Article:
Stitchionary. 4.

Printed: 2007

Publisher: Sixth & Spring Books. New York

Dimensions 29 × 23 × 2 cm

Language: English

Size (cminches): 29 x 23 x 2

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Item information


In the original dustsheet. Binding the same as the dustsheet.

  • F.B.A. provides an in-depth photographic presentation of this item to stimulate your feeling and touch. More traditional book descriptions are immediately available.

This fourth entry in the best-selling series of Stitchionaries from Vogue Knitting is just what crocheters asked for! It provides the most comprehensive collection of crochet stitches ever, all culled from the archives of Vogue® Knitting, the most trusted source for knitting and crochet. There’s simply nothing else like it on the market, so it’s certain to become the essential reference in every needleworkers library. Divided into sections that focus on basic stitches, geometric designs, edgings, lace, unusual motifs, and embellishments, it includes concise instructions, charts, and gorgeous photographs of more than 200 colour patterns. Select from a traditional granny square; a lacy rose window; diagonal and cluster spikes; stripes, checks, and ruffles; and a five-petal flower. Crocheters will dip into this inspirational and attractive volume again and again.

First published in 1932, then relaunched in 1982, Vogue Knitting have been the most trusted authority on fashion knitting, delivering expert information about knitting techniques, an insider’s take on the latest trends and happenings in the knitting world and up-to-the-minute designs from the top names both in the hand-knitting industry and on Seventh Avenue. The best-selling Vogue Knitting: The Ultimate Knitting Book has been the go-to reference for over 30 years, and volumes such as Vogue Knitting Shawls & Wraps, Vogue Knitting: The Ultimate Sock Book, and Vogue Knitting Very Easy Sweaters, have distilled their expertise for knitters of all skill levels.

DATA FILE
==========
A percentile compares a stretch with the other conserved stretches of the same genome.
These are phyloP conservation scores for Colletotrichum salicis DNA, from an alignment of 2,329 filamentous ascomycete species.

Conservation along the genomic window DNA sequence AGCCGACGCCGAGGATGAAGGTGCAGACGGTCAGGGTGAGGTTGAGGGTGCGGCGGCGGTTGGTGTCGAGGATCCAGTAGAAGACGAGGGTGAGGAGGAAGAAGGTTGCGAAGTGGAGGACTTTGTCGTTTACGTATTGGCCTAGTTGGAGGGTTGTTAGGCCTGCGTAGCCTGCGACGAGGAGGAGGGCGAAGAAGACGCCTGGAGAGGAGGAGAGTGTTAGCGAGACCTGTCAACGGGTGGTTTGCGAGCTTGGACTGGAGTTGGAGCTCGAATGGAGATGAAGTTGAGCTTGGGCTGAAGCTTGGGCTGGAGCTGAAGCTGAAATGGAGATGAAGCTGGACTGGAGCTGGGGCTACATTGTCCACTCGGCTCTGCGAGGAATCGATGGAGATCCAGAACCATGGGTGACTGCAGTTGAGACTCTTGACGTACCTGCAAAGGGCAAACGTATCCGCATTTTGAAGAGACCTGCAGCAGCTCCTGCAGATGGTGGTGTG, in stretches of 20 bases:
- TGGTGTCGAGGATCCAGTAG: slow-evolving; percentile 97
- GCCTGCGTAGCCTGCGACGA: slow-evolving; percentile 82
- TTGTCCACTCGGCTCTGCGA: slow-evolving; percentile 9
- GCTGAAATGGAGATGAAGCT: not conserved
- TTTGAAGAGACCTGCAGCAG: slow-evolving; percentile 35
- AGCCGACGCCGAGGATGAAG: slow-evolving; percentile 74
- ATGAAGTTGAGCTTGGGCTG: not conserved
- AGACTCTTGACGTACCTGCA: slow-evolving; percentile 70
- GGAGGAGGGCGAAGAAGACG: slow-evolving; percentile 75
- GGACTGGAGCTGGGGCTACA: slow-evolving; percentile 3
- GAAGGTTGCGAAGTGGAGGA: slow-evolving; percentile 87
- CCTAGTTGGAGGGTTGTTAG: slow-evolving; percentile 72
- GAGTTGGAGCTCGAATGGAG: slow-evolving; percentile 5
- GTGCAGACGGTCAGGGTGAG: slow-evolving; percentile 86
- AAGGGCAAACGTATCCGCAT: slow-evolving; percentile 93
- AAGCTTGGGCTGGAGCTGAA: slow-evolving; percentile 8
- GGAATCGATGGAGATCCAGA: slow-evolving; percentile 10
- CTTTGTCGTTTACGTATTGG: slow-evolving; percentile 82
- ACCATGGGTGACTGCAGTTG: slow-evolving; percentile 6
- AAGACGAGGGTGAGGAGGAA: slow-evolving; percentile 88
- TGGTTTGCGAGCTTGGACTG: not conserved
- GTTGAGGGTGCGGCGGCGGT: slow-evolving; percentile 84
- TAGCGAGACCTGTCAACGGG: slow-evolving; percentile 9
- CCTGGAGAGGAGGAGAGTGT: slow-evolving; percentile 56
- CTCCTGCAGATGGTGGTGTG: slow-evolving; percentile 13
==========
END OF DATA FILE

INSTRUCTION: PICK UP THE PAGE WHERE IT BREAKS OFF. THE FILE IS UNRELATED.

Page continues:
Review: I needed a book to dip into when looking for different stitches to make blankets and other projects. It has proved to be really useful and highly recommended.

Crocheter is a term used to describe a person who engages in the craft of crocheting. This term is widely used and accurately describes what the person does. A crocheter can have any skill level from beginner to intermediate/advanced, and loves finding crochet inspiration and free patterns to make.

Crochet is a process of creating textiles by using a crochet hook to interlock loops of yarn, thread, or strands of other materials. The name is derived from the French term crochet, meaning ‘hook’. Hooks can be made from a variety of materials, such as metal, wood, bamboo, bone or plastic. The key difference between crochet and knitting, beyond the implements used for their production, is that each stitch in crochet is completed before the next one is begun, while knitting keeps many stitches open at a time. Some variant forms of crochet, such as Tunisian crochet and broomstick lace, do keep multiple crochet stitches open at a time.

Etymology: The word crochet is derived from the French crochet, a diminutive of croche, in turn from the Germanic croc, both meaning “hook”. It was used in 17th-century French lace-making, where the term crochetage designated a stitch used to join separate pieces of lace. The word crochet subsequently came to describe both the specific type of textile, and the hooked needle used to produce it. In 1567, the tailor of Mary, Queen of Scots, Jehan de Compiegne, supplied her with silk thread for sewing and crochet, “soye à coudre et crochetz


19th century crochet from Orvieto, Italy

Knitted textiles survive from as early as the 11th century CE, but the first substantive evidence of crocheted fabric emerged in Europe during the 19th century. Earlier work identified as crochet was commonly made by nålebinding, a different looped yarn technique.

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